We arrived at our destination in Portal, in the late afternoon. But, the winds were once again blowing really hard so we decided to stay inside until the morning. It was nice to relax and retire early.

Click on the "Older Posts" link below to view the last trip report from this trip.

Thursday, January 28, 2010

1/22 and 1/23 in Arizona - Portal Area

Our accommodation in Portal was Quailway Cottage . The cottage is located in a great wildlife area and the desert garden and feeders seem to attract many of the local critters including coyote, Curve-billed Thrasher, and Pyrrhuloxia. Our review on Tripadvisor is here.

Our first night, a huge storm came through with high winds and lots of rain. Between that and being in a new place, we didn't get much sleep. When we finally did get up, the rain was still coming down so we spent the morning on the back patio of the cottage watching all the birds that didn't seem impacted by the wind and rain. We saw some additional lifers for us like the white-winged dove, ladder-back woodpecker, and gambel's quail.

Around mid-morning the wind subsided and we decided to brave the rain and drive up into Cave Creek Canyon. However, only 5 minutes up the road, the rain turned to snow and we decided to head back. Amazing what a few hundred feet gain in elevation will do weather wise. After lunch, the rain stopped and provided us with an afternoon to enjoy the canyon. Despite the clouds still lingering in the area, we could tell the canyon was spectacular. We decided to hike the south fork trail since it is known to have wildlife but we got only about 1/2 mile into it before a gushing waterfall and rainwater filled creek blocked the trail. We decided not to get wet crossing and turned back. We definitely have some unfinished business in this area and vowed to come back again soon.

On the way out, we stopped at Cave Creek Ranch which my research had turned up as a good place to see wildlife. They are located at the entrance to the canyon and they put out feeders for the birds. Much to our delight, more than birds were enjoying the feeders. There were coati and white-tailed deer as well.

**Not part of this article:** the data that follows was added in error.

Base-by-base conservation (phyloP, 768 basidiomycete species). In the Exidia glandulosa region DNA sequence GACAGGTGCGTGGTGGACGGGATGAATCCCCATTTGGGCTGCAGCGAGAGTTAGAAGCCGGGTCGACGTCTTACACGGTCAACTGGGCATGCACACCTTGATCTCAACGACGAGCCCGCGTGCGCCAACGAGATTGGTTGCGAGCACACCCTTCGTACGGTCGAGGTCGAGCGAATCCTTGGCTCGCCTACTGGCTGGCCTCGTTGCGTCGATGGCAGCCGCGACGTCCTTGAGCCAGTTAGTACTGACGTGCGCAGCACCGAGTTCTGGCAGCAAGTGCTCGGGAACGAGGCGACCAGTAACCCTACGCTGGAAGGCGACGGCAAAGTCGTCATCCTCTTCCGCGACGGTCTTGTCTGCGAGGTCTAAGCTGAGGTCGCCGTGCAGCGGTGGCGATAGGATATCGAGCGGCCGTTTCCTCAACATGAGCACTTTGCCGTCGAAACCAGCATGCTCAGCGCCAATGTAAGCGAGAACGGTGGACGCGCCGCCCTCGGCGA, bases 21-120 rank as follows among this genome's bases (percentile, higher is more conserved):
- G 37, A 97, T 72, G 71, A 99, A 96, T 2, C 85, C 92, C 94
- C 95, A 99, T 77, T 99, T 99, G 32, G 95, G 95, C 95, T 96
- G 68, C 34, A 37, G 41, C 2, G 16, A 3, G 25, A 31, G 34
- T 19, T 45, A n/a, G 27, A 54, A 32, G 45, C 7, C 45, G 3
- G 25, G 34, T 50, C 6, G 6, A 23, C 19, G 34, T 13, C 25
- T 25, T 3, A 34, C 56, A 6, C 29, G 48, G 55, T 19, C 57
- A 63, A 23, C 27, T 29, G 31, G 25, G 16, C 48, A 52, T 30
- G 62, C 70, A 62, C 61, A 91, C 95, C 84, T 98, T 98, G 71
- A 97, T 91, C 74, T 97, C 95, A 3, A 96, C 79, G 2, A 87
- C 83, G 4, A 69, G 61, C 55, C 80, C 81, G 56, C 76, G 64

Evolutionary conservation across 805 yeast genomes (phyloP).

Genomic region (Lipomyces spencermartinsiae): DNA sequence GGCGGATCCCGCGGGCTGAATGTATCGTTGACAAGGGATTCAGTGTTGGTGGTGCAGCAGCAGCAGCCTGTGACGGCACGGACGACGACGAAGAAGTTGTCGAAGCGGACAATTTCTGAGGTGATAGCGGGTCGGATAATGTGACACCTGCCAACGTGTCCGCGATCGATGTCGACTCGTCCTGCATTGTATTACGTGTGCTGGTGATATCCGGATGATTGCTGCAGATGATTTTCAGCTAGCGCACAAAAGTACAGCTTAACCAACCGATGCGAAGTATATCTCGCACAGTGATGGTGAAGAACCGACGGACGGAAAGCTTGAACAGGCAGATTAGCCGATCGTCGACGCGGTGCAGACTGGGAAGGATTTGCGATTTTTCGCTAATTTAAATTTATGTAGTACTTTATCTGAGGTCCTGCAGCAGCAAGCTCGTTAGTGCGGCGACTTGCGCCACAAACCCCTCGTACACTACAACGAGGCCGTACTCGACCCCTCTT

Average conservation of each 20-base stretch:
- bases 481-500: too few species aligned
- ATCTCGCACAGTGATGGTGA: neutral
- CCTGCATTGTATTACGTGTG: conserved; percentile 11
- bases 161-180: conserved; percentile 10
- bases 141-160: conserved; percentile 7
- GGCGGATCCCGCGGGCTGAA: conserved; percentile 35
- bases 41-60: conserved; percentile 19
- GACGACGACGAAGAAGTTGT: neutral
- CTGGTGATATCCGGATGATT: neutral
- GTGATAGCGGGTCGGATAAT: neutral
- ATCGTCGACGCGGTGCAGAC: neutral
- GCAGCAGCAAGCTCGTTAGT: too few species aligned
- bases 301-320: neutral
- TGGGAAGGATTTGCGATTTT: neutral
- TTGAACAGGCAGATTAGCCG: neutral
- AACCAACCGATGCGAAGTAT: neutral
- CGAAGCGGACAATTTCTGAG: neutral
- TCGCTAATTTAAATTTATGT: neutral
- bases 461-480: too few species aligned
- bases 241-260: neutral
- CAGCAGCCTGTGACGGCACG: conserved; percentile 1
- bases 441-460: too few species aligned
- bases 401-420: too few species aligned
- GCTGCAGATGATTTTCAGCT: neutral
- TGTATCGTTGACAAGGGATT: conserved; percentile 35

We spent the remainder of the day watching the birds, cottontails, and jackrabbits that had taken over the yard. We had heard about a bobcat and javelinas that liked to stop by in the late afternoon, but they didn't come today.

The next morning, we said goodbye to the coyotes, quail, rabbits and other critters that were around as we left and headed off to Tucson to visit the Arizona-Sonora Desert Museum. The drive was really pretty since all of the mountains had new snow on them. We even drove through a mini-blizzard on the way but the weather cleared before we reached Tucson.

The "museum" is really a well done zoo. Their exhibits are very natural looking and most of the animals had lots of room to roam compared with other "zoos". In addition, since it was primarily outdoors and in the middle of Saguaro National Park, wild animals visit as well. The museum gave us a chance to see all the Arizona native wildlife and plants that we missed seeing during our trip.

We eventually figured out where to return the rental car (no thanks to Alamo for warning us about how confusing this can be at Phoenix). Tip for newbies returning cars to Phoenix, you don't go to the airport. The rental return is a few exits away on a separate freeway. Needless to say, we weren't sorry to say goodbye to zippy even though we put 1,800 miles on it.

Despite being inconvenienced a little by the wind, rain and snow, this was a great trip. We saw areas of the country that we hadn't seen before, had an amazing encounter with a bobcat, saw some new birds and mammals, and made some new friends. Its hard for nature lovers to have a better vacation than that. We left Arizona and New Mexico with serious intentions to return as soon as we can.